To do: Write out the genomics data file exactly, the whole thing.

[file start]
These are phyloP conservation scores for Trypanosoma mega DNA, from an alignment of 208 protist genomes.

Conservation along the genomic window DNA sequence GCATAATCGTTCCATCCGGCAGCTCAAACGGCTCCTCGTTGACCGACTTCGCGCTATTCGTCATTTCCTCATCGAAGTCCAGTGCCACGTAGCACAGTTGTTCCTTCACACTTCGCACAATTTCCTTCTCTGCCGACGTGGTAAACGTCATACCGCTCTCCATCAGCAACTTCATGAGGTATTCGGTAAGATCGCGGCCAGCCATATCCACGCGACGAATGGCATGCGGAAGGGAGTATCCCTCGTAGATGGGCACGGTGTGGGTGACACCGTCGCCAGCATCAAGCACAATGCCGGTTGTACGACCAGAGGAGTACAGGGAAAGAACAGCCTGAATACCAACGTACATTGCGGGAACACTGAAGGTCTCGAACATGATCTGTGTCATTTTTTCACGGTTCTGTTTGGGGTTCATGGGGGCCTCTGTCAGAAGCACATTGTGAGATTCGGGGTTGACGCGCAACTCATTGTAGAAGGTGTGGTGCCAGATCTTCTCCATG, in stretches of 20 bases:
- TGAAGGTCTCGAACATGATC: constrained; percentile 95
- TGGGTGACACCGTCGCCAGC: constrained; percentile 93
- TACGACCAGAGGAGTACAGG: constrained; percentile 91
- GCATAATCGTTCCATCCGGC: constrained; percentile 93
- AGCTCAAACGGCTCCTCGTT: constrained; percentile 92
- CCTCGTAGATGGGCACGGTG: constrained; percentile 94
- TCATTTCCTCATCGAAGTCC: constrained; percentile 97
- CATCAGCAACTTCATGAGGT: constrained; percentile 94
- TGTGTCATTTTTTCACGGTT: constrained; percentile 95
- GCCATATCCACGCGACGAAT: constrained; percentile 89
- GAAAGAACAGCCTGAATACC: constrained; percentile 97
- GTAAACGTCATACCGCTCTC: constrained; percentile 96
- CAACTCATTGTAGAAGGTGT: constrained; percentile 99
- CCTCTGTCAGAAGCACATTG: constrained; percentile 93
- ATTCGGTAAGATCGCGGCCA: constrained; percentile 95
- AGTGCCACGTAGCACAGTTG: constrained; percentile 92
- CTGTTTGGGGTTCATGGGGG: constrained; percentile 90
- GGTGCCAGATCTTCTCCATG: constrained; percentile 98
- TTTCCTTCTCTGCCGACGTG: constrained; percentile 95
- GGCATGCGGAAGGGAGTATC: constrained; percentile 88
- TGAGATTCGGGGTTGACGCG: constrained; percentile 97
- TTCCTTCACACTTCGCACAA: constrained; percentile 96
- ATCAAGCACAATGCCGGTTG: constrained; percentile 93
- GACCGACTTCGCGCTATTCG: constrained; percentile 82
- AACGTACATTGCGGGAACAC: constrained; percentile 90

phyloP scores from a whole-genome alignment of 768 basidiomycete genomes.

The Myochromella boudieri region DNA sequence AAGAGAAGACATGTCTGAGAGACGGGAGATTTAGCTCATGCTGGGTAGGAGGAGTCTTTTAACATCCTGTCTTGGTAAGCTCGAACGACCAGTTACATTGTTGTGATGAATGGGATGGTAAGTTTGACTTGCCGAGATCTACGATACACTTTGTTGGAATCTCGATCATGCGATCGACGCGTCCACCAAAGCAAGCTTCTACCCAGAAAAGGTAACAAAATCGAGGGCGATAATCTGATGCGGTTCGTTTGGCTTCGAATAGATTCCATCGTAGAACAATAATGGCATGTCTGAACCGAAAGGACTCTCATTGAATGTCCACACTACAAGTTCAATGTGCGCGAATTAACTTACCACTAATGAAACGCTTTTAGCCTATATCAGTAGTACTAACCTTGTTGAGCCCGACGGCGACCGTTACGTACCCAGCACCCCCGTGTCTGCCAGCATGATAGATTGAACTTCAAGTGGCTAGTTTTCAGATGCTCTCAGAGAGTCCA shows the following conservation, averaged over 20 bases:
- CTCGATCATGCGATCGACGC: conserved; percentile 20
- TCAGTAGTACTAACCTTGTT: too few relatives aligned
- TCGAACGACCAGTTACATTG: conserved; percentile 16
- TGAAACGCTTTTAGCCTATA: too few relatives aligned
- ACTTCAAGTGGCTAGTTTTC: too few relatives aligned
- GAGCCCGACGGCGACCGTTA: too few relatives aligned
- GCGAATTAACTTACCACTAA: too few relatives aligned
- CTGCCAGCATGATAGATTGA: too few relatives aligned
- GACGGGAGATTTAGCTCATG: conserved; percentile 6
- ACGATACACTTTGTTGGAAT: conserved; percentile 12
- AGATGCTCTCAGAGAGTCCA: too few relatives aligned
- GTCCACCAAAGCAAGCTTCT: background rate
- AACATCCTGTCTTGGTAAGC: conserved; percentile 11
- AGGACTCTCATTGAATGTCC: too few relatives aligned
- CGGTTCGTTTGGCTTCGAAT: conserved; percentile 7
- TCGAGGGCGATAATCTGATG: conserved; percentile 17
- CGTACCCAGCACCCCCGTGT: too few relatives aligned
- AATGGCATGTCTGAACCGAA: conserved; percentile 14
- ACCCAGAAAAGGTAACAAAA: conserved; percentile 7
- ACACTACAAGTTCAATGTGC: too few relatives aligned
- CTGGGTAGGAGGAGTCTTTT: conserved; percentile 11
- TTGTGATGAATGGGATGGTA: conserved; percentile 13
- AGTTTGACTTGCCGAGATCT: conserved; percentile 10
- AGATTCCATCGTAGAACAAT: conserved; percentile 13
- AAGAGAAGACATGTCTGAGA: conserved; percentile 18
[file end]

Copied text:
These are phyloP conservation scores for Trypanosoma mega DNA, from an alignment of 208 protist genomes.

Conservation along the genomic window DNA sequence GCATAATCGTTCCATCCGGCAGCTCAAACGGCTCCTCGTTGACCGACTTCGCGCTATTCGTCATTTCCTCATCGAAGTCCAGTGCCACGTAGCACAGTTGTTCCTTCACACTTCGCACAATTTCCTTCTCTGCCGACGTGGTAAACGTCATACCGCTCTCCATCAGCAACTTCATGAGGTATTCGGTAAGATCGCGGCCAGCCATATCCACGCGACGAATGGCATGCGGAAGGGAGTATCCCTCGTAGATGGGCACGGTGTGGGTGACACCGTCGCCAGCATCAAGCACAATGCCGGTTGTACGACCAGAGGAGTACAGGGAAAGAACAGCCTGAATACCAACGTACATTGCGGGAACACTGAAGGTCTCGAACATGATCTGTGTCATTTTTTCACGGTTCTGTTTGGGGTTCATGGGGGCCTCTGTCAGAAGCACATTGTGAGATTCGGGGTTGACGCGCAACTCATTGTAGAAGGTGTGGTGCCAGATCTTCTCCATG, in stretches of 20 bases:
- TGAAGGTCTCGAACATGATC: constrained; percentile 95
- TGGGTGACACCGTCGCCAGC: constrained; percentile 93
- TACGACCAGAGGAGTACAGG: constrained; percentile 91
- GCATAATCGTTCCATCCGGC: constrained; percentile 93
- AGCTCAAACGGCTCCTCGTT: constrained; percentile 92
- CCTCGTAGATGGGCACGGTG: constrained; percentile 94
- TCATTTCCTCATCGAAGTCC: constrained; percentile 97
- CATCAGCAACTTCATGAGGT: constrained; percentile 94
- TGTGTCATTTTTTCACGGTT: constrained; percentile 95
- GCCATATCCACGCGACGAAT: constrained; percentile 89
- GAAAGAACAGCCTGAATACC: constrained; percentile 97
- GTAAACGTCATACCGCTCTC: constrained; percentile 96
- CAACTCATTGTAGAAGGTGT: constrained; percentile 99
- CCTCTGTCAGAAGCACATTG: constrained; percentile 93
- ATTCGGTAAGATCGCGGCCA: constrained; percentile 95
- AGTGCCACGTAGCACAGTTG: constrained; percentile 92
- CTGTTTGGGGTTCATGGGGG: constrained; percentile 90
- GGTGCCAGATCTTCTCCATG: constrained; percentile 98
- TTTCCTTCTCTGCCGACGTG: constrained; percentile 95
- GGCATGCGGAAGGGAGTATC: constrained; percentile 88
- TGAGATTCGGGGTTGACGCG: constrained; percentile 97
- TTCCTTCACACTTCGCACAA: constrained; percentile 96
- ATCAAGCACAATGCCGGTTG: constrained; percentile 93
- GACCGACTTCGCGCTATTCG: constrained; percentile 82
- AACGTACATTGCGGGAACAC: constrained; percentile 90

phyloP scores from a whole-genome alignment of 768 basidiomycete genomes.

The Myochromella boudieri region DNA sequence AAGAGAAGACATGTCTGAGAGACGGGAGATTTAGCTCATGCTGGGTAGGAGGAGTCTTTTAACATCCTGTCTTGGTAAGCTCGAACGACCAGTTACATTGTTGTGATGAATGGGATGGTAAGTTTGACTTGCCGAGATCTACGATACACTTTGTTGGAATCTCGATCATGCGATCGACGCGTCCACCAAAGCAAGCTTCTACCCAGAAAAGGTAACAAAATCGAGGGCGATAATCTGATGCGGTTCGTTTGGCTTCGAATAGATTCCATCGTAGAACAATAATGGCATGTCTGAACCGAAAGGACTCTCATTGAATGTCCACACTACAAGTTCAATGTGCGCGAATTAACTTACCACTAATGAAACGCTTTTAGCCTATATCAGTAGTACTAACCTTGTTGAGCCCGACGGCGACCGTTACGTACCCAGCACCCCCGTGTCTGCCAGCATGATAGATTGAACTTCAAGTGGCTAGTTTTCAGATGCTCTCAGAGAGTCCA shows the following conservation, averaged over 20 bases:
- CTCGATCATGCGATCGACGC: conserved; percentile 20
- TCAGTAGTACTAACCTTGTT: too few relatives aligned
- TCGAACGACCAGTTACATTG: conserved; percentile 16
- TGAAACGCTTTTAGCCTATA: too few relatives aligned
- ACTTCAAGTGGCTAGTTTTC: too few relatives aligned
- GAGCCCGACGGCGACCGTTA: too few relatives aligned
- GCGAATTAACTTACCACTAA: too few relatives aligned
- CTGCCAGCATGATAGATTGA: too few relatives aligned
- GACGGGAGATTTAGCTCATG: conserved; percentile 6
- ACGATACACTTTGTTGGAAT: conserved; percentile 12
- AGATGCTCTCAGAGAGTCCA: too few relatives aligned
- GTCCACCAAAGCAAGCTTCT: background rate
- AACATCCTGTCTTGGTAAGC: conserved; percentile 11
- AGGACTCTCATTGAATGTCC: too few relatives aligned
- CGGTTCGTTTGGCTTCGAAT: conserved; percentile 7
- TCGAGGGCGATAATCTGATG: conserved; percentile 17
- CGTACCCAGCACCCCCGTGT: too few relatives aligned
- AATGGCATGTCTGAACCGAA: conserved; percentile 14
- ACCCAGAAAAGGTAACAAAA: conserved; percentile 7
- ACACTACAAGTTCAATGTGC: too few relatives aligned
- CTGGGTAGGAGGAGTCTTTT: conserved; percentile 11
- TTGTGATGAATGGGATGGTA: conserved; percentile 13
- AGTTTGACTTGCCGAGATCT: conserved; percentile 10
- AGATTCCATCGTAGAACAAT: conserved; percentile 13
- AAGAGAAGACATGTCTGAGA: conserved; percentile 18